Bush's tax plan: long on cuts
Candidate's proposal spreads tax breaks widely, but doesn't overhaul
WASHINGTON — Voter surveys consistently report that cutting taxes is a low-priority issue in the 2000 election.
But that matters not to Texas Gov. George W. Bush, the front-runner for the Republican presidential nomination, who announced yesterday a bold proposal to cut income and other taxes.
Cutting taxes is a fundamental piece of Republican orthodoxy. So for Governor Bush, the question was not if, but how. And in proposing a plan that offers something for most voters, while steering clear of a fundamental change in the way the American government taxes the populace, Bush is demonstrating the pragmatic streak that has become a hallmark of his leadership in Texas.
"It's the difference between campaigning and governing," says William Gale, a tax expert at the Brookings Institution here. "As the front-runner, he's got to make policies that would be plausible if he were actually elected."
For now, Mr. Gale says, the other Republican candidates - most of whom favor a flat tax, a radical departure from the current system - don't face that constraint.
Still, Bush's plan is expected to raise hackles within the GOP, especially the conservative wing, and was receiving harsh Democratic criticism even before the details were out.
Elements of the plan
The Bush proposal would:
*Replace the current five tax rates - 39.6 percent, 36 percent, 31 percent, 28 percent, and 15 percent - with four rates, 33 percent, 25 percent, 15 percent, and 10 percent. The cuts would be phased in gradually over five years.
*Double the child tax credit to $1,000, and reduce the so-called marriage penalty.
*Phase out taxes on large estates.
*Create a new tax break for families who send their children to private elementary and secondary schools.
The plan does not cut capital-gains taxes, a feature that conservatives are expected to criticize. The proposal also represents an effort by Bush to add some meat to his slogan of "compassionate conservatism;" campaign aides say that about half of the plan's benefits will be aimed at helping middle- and lower-income taxpayers.
"This is the essence of compassionate conservatism - trusting people to spend their own dollars more than trusting the government to spend their dollars for them," says Whit Ayres, a GOP strategist based in Atlanta, who is not affiliated with the Bush campaign. "This takes a significant step down that road."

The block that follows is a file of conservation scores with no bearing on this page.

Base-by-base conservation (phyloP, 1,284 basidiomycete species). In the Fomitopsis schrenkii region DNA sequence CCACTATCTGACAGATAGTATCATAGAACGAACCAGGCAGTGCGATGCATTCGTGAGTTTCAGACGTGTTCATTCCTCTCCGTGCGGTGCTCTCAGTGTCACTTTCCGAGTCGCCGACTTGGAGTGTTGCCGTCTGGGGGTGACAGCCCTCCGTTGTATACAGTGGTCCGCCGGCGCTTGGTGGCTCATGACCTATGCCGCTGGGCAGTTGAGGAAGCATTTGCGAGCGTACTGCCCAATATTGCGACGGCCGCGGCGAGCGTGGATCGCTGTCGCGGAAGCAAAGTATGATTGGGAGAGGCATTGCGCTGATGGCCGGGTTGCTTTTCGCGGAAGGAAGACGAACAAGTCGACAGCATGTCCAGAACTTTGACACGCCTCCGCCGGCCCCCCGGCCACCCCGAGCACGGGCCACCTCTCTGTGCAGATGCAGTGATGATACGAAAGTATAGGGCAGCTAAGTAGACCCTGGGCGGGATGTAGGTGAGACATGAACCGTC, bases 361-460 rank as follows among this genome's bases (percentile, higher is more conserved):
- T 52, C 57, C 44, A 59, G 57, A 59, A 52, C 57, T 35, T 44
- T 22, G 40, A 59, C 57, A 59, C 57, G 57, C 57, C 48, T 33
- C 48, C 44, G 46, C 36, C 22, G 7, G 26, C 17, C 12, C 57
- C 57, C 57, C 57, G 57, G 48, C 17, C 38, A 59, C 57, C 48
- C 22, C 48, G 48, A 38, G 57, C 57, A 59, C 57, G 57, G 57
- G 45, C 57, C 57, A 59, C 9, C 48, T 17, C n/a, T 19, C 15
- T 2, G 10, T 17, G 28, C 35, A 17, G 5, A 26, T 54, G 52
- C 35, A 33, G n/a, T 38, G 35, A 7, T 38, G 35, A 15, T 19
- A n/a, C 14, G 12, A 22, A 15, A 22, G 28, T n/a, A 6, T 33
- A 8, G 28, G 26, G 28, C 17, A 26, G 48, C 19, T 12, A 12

Mr. Ayres notes with particular admiration the piece of the plan that allows a deduction for charitable contributions for people who don't otherwise itemize deductions.
Other Republicans may not be so complimentary of the Bush plan, which falls well short of an overhaul of the tax code. In particular, as Bush faces a mounting challenge in New Hampshire - which holds the nation's first primary vote, Feb. 1 - from Arizona Sen. John McCain for the Republican nomination, the question is whether GOP "base" voters will be angry at the Texas governor.
"That's the big question," says Marshall Wittmann, a Republican political analyst at the Heritage Foundation here. "If primary voters are looking for a promise of a tax overhaul, and that's not satisfied, that could potentially hurt him."
Bush, evidently, is banking on his strong air of inevitability in his battle to win the Republican nomination. Nationally, he still polls well ahead of the rest of the GOP field, and his vast campaign war chest puts him in excellent position to beat the other candidates.
His economic proposal, in part, seems to represent an effort by Bush to put his campaign on a general-election footing even before the first caucuses and primaries have been held. He appears to be aiming as much for Democratic voters, as well as the growing proportion of independents, as for his own Republicans, analysts say.
Gore calls plan 'irresponsible'
Vice President Gore, the front-runner for the Democratic presidential nomination, attacked the Bush plan before it had been announced, calling it fiscally irresponsible. Gore also created his own headlines this week by embracing the Clinton administration's economic policies, which he claimed were responsible for the current economic prosperity. Gore has, of late, been mostly distancing himself from the Clinton record.
But Gore's assertions point up a central problem for the Republicans in their effort to retake the White House after eight years on the outside: to convince voters that big tax cuts are a proper use for the large budget surplus that's been projected. When asked in polls if they want reduced taxes, voters tend to say yes. But when given a choice of tax cuts vs. increased spending on health, education, and the environment, the latter wins. And the two Democratic candidates propose plenty of spending in those areas.
(c) Copyright 1999. The Christian Science Publishing Society